Every Wednesday I participate in “Yarn Along”, a link-up run by Ginny over at Small Things where we share what we are knitting and reading this week. You can click the Yarn Along image at the end of this post to see the whole link-up. You can also find Yarn Along photos on Instagram (#yarnalong) and Flickr.
The hexipuff madness continues! I used up all the yarn leftover from the beaded wristers (still waiting on seaming before they can be revealed in all their finished glory). Those hexipuffs are on the left in the photo above. The hexipuffs on the right are knit on smaller needles than usual since the yarn is more of a light fingering. It turns out I’m noticeably slower at churning out hexipuffs on the smaller, bamboo needles than the usual metal ones. At the moment the hexipuffs and the vanilla socks from last week are my only projects on the needles. I haven’t had the brain power or inclination to cast on anything new lately. My plan for the Easter long weekend is to get through some of my UFOs that need finishing, which should leave me some room (mentally and physically) to cast on something new.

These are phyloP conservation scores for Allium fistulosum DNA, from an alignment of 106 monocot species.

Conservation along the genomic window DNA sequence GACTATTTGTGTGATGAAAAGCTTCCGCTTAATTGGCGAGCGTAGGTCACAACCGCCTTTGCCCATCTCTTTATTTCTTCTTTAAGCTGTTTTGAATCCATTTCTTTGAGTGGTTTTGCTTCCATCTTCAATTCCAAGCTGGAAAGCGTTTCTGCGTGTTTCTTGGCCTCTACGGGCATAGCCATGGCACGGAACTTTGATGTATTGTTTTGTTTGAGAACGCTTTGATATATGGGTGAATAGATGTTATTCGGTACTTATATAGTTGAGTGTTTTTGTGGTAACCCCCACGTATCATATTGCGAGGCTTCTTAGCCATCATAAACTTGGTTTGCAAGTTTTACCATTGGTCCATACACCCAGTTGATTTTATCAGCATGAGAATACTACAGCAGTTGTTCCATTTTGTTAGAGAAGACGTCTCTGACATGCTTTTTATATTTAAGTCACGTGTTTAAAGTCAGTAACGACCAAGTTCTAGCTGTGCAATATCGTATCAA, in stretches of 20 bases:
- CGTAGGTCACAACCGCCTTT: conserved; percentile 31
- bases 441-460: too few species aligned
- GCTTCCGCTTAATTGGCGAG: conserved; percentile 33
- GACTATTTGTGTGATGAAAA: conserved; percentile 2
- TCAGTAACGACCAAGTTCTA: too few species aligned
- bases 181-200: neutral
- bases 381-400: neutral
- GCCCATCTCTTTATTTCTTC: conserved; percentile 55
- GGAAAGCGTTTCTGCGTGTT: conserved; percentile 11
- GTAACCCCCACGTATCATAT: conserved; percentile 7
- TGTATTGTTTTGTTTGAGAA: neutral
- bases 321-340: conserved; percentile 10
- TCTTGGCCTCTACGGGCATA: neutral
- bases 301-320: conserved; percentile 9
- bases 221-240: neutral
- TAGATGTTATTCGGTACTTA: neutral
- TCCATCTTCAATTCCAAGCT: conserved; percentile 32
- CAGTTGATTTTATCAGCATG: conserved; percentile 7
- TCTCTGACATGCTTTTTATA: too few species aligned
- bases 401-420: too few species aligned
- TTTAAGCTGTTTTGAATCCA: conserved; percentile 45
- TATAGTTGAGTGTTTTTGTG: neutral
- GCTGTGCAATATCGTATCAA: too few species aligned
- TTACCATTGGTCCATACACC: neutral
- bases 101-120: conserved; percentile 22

After reading two of Gretchen Rubin’s books on happiness (The Happiness Project and Happier at Home), I wanted to check out some of her earlier writing. Gretchen wrote two biographies before her happiness books, and this one on Winston Churchill (Forty Ways to Look at Winston Churchill) was the only one in the Ottawa Library. It is an unusual style of biography; the 40 short chapters make for easy reading and each one gives a different insight into Churchill’s life and motivations. A few of the chapters felt like literary exercises in how you can argue completely different points of view with the same basic facts, which I found much less interesting than the more straightforward chapters. Gretchen explicitly lists this as one of her aims with her book, so the effect is intentional. It turns out I like my biographies to stick to one consistent opinion! As always, your mileage may vary. I learned a lot about Churchill that I hadn’t known before, despite a longstanding interest in the World Wars in Britain. Overall I would recommend the book to anyone looking for a brief, broad overview of Churchill’s life.